Nanaimo city council isn’t ready to pop the cork on the idea of wine in grocery stores.
While new provincial rules mean grocery stores have the potential to stock B.C. wine, cider and sake on shelves, city councillors haven’t decided if zoning laws will allow the alcohol sales. The issue prompted a call to review Nanaimo’s 12-year-old Liquor Control Strategy.
Grocery stores can now stock cider, wine or sake on its shelves, or create a store within a store. Both models require stores to have licences and meet certain criteria, including being no smaller than 10,000 square feet. There are 33 existing licences in the province and more are planned to be auctioned off.
Some grocery stores in the Harbour City could already be zoned for liquor stores, but for those that are not, it’s up to politicians to decide if zoning bylaws will be tweaked to allow for the new use, or if stores will have to go through a rezoning process.
Coun. Jerry Hong told the News Bulletin he wanted to see councillors take a position at Monday’s council meeting that no liquor or wine is allowed in grocery stores until a new Liquor Control Strategy is developed. It’s a move that would give security to small businesses and allow the city to strike a committee to discuss terms of reference for a review, he said, adding the work can be in two parts, allowing for both immediate and later reviews, and different targets.
Coun. Ian Thorpe said he recognizes the convenience of alcohol in grocery stores, but says there’s enough liquor outlets in Nanaimo. He would lean toward having one-kilometer apart rules similar to what already exists. He also supports a review of the liquor strategy.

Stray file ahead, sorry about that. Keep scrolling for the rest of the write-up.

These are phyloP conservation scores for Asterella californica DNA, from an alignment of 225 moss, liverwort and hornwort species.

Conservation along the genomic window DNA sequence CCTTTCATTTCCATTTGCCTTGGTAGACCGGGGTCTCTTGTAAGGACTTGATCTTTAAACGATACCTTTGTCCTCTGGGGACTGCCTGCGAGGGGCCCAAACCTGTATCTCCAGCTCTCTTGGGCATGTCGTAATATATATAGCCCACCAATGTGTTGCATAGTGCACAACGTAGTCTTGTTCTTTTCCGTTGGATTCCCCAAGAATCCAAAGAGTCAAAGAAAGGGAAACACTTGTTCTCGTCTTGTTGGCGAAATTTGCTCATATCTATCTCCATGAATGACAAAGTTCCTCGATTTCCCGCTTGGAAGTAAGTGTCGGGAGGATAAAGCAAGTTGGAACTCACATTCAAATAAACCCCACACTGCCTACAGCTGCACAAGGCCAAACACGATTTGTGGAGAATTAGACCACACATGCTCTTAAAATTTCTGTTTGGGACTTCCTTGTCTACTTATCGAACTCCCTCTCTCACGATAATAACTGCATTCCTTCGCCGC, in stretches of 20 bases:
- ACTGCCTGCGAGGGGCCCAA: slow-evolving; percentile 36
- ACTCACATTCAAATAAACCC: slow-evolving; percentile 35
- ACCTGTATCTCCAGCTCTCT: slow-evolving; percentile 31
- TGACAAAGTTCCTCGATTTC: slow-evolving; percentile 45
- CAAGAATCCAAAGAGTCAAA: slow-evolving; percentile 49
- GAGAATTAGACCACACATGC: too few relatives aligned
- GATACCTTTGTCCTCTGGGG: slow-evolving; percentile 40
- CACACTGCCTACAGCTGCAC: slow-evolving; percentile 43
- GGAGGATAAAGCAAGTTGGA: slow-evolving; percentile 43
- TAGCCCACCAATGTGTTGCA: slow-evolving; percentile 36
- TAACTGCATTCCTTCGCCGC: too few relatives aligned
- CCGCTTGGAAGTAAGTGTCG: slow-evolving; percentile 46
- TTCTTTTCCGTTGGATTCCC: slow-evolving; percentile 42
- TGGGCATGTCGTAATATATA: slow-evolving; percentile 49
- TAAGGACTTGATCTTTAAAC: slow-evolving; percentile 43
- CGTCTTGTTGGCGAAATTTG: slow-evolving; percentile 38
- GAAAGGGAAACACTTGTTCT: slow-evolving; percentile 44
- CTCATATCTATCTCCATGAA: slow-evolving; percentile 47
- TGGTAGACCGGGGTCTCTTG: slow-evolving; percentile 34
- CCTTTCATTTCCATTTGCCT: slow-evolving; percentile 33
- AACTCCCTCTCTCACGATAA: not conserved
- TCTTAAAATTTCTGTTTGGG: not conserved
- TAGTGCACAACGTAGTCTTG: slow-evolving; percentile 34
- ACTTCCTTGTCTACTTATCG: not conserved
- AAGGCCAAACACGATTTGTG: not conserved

“Right now, we, as a city, require specific zoning for liquor sales, for any liquor retail outlets, so we would need to examine do we still want to do that … how do we feel about the one-kilometre distance between liquor outlets? Do we want any grocery stores to be able to sell wine or spirits or alcohol?” Thorpe said.
“The more we looked at it and thought about it last night (Monday), the more we thought before we make a decision on any one specific instance we need to look at the city’s LCS which hasn’t been examined for several years.”
Councillors Gord Fuller and Diane Brennan also say it’s time to look at the strategy.
City staff will report to council with details on the number of grocery stores that would meet provincial rules, those with liquor zoning in place, and information on a Liquor Control Strategy Review.
It’s not known when the issue will land on council’s table again, however, and any applications by grocery stores in the meantime would need council direction.